. Tiny pieces of one or more vegetable, generally a dice of vegetables along with general odds and ends, often even the peels (of potatoes, squash, gourd, pumpkin, bitter gourd, or potol for example) usually flavoured with pachpouron, whole mustard seeds or kalo jira. Chopped shallot and garlic can also be used, but hardly any ground spices.
. The first course is then followed by saag (leafy vegetables) such as spinach, palong chard, methi fenugreek, or amaranth. The saag can be steamed or cooked in oil with other vegetables such as begun (aubergine). Steamed saag is sometimes accompanied by a sharp paste of mustard and raw mango pulp called Kashundi.
. The ?al course is usually the most substantial course, especially in West Bengal. It is eaten with a generous portion of rice and a number of accompaniments. Common accompaniments to ?al are aaloo bhaate (potatoes mashed with rice), and bhaja (fritters). Bhaja literally means deepfried, most vegetables are good candidates but begun (aubergines), kumro (pumpkins), or alu (potatoes) like French fries, or shredded and fried, uchhe, potol pointed gou
. Next comes the chutney course, which is typically tangy and sweet, the chutney is usually made of am mangoes, tomatoes, anarsh pineapple, tetul tamarind, pepe papaya, or just a combination of fruits and dry fruits called mixed fruit chutney served in biye badi (marriage). The chutney is also the move towards the sweeter part of the meal and acts also as a palate cleanser, similar to the practice of serving sorbet in some Western cuisines.
. The last item before the sweets is Doi or yogurt.It is generally of two varieties, either natural flavour and taste or Mishti Doi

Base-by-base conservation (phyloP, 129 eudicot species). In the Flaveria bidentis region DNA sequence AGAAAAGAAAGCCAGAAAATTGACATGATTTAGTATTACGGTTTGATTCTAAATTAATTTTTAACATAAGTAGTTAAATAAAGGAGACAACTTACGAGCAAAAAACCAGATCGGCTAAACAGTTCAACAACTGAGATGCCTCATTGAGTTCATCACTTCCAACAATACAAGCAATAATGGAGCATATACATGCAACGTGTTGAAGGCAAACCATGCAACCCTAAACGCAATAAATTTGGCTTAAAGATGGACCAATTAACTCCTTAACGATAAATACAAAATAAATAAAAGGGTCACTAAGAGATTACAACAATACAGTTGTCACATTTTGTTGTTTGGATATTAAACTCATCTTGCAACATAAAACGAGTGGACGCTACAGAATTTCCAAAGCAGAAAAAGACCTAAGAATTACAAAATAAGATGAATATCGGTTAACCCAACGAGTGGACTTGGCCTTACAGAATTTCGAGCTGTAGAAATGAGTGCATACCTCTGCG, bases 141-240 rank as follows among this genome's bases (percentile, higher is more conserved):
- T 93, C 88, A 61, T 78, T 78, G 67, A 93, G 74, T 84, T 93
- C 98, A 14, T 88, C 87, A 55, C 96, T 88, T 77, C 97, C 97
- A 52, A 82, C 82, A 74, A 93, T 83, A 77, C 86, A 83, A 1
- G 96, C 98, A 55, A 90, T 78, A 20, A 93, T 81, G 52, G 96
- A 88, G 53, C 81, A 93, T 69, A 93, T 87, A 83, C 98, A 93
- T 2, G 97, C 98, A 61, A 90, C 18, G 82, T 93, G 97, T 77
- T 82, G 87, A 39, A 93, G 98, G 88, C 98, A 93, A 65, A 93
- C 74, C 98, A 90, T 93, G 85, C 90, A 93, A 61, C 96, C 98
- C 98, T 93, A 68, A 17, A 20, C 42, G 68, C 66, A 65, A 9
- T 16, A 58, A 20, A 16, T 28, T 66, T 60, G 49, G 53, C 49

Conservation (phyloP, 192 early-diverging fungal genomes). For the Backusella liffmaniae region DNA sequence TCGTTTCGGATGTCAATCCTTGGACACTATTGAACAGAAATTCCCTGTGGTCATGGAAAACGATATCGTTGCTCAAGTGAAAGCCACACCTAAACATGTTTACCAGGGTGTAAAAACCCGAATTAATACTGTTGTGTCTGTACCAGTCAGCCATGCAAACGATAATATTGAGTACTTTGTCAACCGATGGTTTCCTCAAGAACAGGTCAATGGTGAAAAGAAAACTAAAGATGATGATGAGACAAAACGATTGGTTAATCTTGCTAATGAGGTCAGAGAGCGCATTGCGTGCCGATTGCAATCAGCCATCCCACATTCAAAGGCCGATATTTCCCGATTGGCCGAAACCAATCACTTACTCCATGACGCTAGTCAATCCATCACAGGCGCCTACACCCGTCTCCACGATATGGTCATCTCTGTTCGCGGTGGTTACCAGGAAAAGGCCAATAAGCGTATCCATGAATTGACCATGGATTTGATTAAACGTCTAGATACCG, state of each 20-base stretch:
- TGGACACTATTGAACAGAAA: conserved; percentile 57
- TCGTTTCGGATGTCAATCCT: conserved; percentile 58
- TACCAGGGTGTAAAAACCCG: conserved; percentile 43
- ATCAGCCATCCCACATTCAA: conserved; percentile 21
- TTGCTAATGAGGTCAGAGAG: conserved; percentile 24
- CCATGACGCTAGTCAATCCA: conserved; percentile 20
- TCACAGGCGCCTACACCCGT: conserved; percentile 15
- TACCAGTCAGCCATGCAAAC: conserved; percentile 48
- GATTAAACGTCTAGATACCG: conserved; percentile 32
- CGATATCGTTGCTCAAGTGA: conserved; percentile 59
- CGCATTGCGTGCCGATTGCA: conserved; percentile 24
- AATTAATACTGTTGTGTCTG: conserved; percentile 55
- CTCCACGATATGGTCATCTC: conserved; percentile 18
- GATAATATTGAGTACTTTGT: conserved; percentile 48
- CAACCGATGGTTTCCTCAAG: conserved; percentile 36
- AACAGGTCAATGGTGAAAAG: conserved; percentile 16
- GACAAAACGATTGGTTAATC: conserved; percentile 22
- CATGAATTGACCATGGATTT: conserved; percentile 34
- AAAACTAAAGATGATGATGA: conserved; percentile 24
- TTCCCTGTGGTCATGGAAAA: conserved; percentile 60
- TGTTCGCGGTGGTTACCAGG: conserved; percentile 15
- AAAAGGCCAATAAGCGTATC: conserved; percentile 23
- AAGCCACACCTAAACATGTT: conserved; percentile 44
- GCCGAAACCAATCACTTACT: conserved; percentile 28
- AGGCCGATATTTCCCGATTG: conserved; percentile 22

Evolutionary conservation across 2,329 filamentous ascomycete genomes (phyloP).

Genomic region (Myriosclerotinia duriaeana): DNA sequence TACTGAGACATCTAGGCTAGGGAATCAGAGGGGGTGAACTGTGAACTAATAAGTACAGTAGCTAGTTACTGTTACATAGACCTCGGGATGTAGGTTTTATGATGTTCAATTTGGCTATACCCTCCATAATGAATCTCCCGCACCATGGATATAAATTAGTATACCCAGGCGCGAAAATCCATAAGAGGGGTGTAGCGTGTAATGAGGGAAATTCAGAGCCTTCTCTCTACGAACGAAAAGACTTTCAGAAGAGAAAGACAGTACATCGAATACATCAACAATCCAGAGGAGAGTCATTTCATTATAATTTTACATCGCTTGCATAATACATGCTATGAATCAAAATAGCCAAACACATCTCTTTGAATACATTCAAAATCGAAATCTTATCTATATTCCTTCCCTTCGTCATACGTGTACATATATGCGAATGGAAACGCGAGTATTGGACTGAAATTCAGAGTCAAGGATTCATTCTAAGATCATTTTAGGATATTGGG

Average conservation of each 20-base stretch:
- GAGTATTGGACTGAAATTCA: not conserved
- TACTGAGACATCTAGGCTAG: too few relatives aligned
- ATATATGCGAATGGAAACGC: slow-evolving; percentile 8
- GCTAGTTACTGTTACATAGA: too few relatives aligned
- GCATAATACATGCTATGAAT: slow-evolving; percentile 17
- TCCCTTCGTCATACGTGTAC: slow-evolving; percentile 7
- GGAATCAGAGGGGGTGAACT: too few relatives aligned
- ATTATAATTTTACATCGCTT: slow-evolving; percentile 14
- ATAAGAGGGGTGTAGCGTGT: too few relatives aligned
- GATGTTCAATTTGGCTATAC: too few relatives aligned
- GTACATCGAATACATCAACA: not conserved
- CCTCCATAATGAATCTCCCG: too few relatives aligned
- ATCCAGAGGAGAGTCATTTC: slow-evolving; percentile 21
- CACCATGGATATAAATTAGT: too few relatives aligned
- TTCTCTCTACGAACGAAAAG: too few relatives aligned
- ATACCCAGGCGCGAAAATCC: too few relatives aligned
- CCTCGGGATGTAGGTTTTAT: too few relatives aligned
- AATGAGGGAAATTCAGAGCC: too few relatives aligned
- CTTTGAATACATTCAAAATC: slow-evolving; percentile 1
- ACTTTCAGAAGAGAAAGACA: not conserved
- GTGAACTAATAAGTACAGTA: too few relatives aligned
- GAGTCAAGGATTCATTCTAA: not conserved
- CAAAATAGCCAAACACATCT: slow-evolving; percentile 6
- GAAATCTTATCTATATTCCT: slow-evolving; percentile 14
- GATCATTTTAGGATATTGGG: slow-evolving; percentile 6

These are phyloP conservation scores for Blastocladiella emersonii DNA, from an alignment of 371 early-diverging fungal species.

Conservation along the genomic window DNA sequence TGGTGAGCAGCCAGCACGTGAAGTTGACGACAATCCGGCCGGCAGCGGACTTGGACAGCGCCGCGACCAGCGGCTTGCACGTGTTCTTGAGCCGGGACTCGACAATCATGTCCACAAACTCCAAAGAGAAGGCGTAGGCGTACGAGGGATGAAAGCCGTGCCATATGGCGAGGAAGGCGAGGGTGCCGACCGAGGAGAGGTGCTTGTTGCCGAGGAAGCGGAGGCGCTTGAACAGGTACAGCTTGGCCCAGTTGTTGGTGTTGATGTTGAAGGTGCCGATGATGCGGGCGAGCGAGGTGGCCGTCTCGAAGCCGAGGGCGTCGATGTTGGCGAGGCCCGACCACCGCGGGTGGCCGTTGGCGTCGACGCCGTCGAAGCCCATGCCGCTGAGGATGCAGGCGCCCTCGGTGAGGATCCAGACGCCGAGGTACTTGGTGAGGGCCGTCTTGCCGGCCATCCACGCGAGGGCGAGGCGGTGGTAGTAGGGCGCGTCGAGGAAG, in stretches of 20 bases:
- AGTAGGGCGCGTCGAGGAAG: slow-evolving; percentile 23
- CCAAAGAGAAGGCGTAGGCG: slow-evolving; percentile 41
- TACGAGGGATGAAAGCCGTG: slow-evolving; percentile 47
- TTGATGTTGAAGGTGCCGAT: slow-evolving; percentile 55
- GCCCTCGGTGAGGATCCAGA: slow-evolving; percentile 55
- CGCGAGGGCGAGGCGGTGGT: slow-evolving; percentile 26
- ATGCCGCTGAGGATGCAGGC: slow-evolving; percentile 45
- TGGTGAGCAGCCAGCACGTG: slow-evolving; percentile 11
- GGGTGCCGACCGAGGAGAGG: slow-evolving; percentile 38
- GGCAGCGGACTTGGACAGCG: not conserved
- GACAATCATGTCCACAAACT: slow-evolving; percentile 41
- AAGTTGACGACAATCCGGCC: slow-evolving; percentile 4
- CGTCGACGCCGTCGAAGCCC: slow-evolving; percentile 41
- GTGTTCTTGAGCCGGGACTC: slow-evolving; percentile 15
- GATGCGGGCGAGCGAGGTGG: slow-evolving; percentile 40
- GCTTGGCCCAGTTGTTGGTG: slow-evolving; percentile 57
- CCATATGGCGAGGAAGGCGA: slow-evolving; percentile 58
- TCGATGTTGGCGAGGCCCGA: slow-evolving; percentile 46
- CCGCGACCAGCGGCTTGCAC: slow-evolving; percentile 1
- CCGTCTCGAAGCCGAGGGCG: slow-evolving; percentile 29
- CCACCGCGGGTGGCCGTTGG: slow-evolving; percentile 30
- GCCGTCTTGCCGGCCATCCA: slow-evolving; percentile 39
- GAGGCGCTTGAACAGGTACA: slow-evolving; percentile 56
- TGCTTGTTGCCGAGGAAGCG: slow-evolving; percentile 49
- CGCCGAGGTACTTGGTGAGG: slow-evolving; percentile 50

. Rshogolla, a traditional sweet, is one of the most widely consumed sweets in Westbengal. The basic version has many regional variations. Rshogolla is one of the three most prominent trademark of Bengali culture (along with Rabindranath Tagore and the festival of Durga Puja) and probably the face of Bengali cuisine to people outside Bengal (along with fish and stereotypical posto or poppyseed).
. Laddu is a very common sweet in West Bengal and Bangladesh, especially during celebrations and festivities.
. Ras malai is composed of white, cream, or yellow cloured balls of paneer which are dipped and soaked in sugar and malai or cottage cheese. This dessert resemble the rasgulla greatly. Though it is not a primarily Bengali sweet and originated from other places, Ras Malai is still very popular.
Tehari and Biriani
. Biriani is one of the oldest foods existing within these regions, and has its own food culture that is deeply steeped in history. The rice dish is found all over India and other parts of Asia, and is made slightly differently depending on the location. In Bangladesh, it is often made with mutton or beef, whereas in West Bengal you will find it with potatoes, egg, dal, fish or vegetables, and sometimes chicken. Tehari is a variant of biriani found
. A traditional Naga kitchen is outdoors because a fire is one of the most essential components of cooking. Hanging above any Naga kitchen fire will be pieces of meat (both pork and beef), that slowly dry out and smoke high above the flames. After weeks or sometimes much longer than that, the meat is ready to be consumed. For one meal we just ate some of the smoked pork, and another time we enjoyed a stew made from the meat. It was crispy on the ou
Smoked Pork Stew
. Just as good as the plain smoked meat, was the smoked pork stew. The dried smoky pork was chopped into bite sized pieces before being boiled in a thin soup that included potatoes, tomatoes, and chillies. It was salty, and so smoky that I could almost taste the fire